In this article, we will discuss the Diagnosis of Sick Sinus Syndrome. So, let’s get started.
The diagnosis of sick sinus syndrome is suspected on clinical grounds and correlated with ECG manifestation of sinus node dysfunction. SA node dysfunctions manifest SA blocks seen intermittently or constantly on the ECG as a pause created by cessation of atrial activity (the whole P-QRS-T complex is dropped. The tachycardia and bradycardia syndrome is also a manifestation of sick sinus syndrome characterized by alternating periods of tachyarrhythmias and bradyarrhythmias.
The most important step in diagnosis of sick sinus syndrome is to correlate symptoms with ECG manifestations of sinus node dysfunction. While ambulatory ECG (Holter’s) monitoring remains a mainstay in evaluation of sinus node dysfunction, most of the episodes of syncope are paroxysmal and unpredictable. Single and multiple 24-hour monitoring may fail to record a symptomatic period, therefore, provocative test (carotid sinus pressure, exercise test and pharmacological tests) are frequently helpful.
Carotid sinus pressure for 5 seconds producing a sinus pause >3 seconds on ECG indicates sinus node dysfunction. Similarly injection of atropine 1-2 mg I.V. will not accelerate the heart beyond 90/min in case of sinus node dysfunction but will do so in a vagotonemia (normal response). Similarly isoprenaline 1-2 mg I.V. may be employed to test structural nodal disease.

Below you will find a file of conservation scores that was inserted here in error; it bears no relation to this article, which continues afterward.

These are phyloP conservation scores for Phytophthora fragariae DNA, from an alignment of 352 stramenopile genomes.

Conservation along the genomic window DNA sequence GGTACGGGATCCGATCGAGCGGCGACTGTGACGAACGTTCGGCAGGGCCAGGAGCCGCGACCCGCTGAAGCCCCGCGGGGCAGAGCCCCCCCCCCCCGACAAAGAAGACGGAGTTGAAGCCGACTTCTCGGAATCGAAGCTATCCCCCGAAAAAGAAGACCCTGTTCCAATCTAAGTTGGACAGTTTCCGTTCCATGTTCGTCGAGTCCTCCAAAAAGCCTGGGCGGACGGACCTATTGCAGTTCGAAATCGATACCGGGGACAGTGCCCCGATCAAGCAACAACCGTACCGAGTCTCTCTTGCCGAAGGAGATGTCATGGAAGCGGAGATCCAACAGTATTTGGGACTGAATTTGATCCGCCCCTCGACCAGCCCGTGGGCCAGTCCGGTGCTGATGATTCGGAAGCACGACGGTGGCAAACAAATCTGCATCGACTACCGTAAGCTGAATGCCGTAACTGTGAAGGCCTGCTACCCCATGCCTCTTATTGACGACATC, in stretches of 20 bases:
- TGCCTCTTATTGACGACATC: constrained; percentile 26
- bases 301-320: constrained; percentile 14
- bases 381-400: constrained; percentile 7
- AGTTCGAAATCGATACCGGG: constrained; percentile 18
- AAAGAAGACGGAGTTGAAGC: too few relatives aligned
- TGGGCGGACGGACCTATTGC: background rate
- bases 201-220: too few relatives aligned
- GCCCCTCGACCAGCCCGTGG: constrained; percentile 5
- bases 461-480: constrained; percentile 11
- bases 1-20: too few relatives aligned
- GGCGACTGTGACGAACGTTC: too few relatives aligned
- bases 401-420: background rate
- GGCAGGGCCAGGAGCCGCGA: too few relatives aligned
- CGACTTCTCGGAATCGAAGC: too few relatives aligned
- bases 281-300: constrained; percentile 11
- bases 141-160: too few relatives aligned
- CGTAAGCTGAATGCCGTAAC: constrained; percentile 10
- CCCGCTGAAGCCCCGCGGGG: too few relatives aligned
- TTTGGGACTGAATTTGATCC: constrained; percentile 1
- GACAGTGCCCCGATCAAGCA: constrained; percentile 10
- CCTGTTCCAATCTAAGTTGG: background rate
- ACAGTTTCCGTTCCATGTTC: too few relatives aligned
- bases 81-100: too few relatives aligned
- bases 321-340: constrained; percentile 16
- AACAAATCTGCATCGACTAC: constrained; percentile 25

Electrophysiological studies (sinus node recovery time and sinoatrial conduction time) help in establishing the diagnosis the normal values are given below these parameters are recorded following pacing.
Sinus node recovery time (corrected for spontaneous heart rate) normally is less than 550 ms; prolongation indicates sinus node dysfunction in asymptomatic patients.
Sinoatrial conduction time: It is one half of the difference between the pores following termination of brief period of pacing and the sinus cycle length.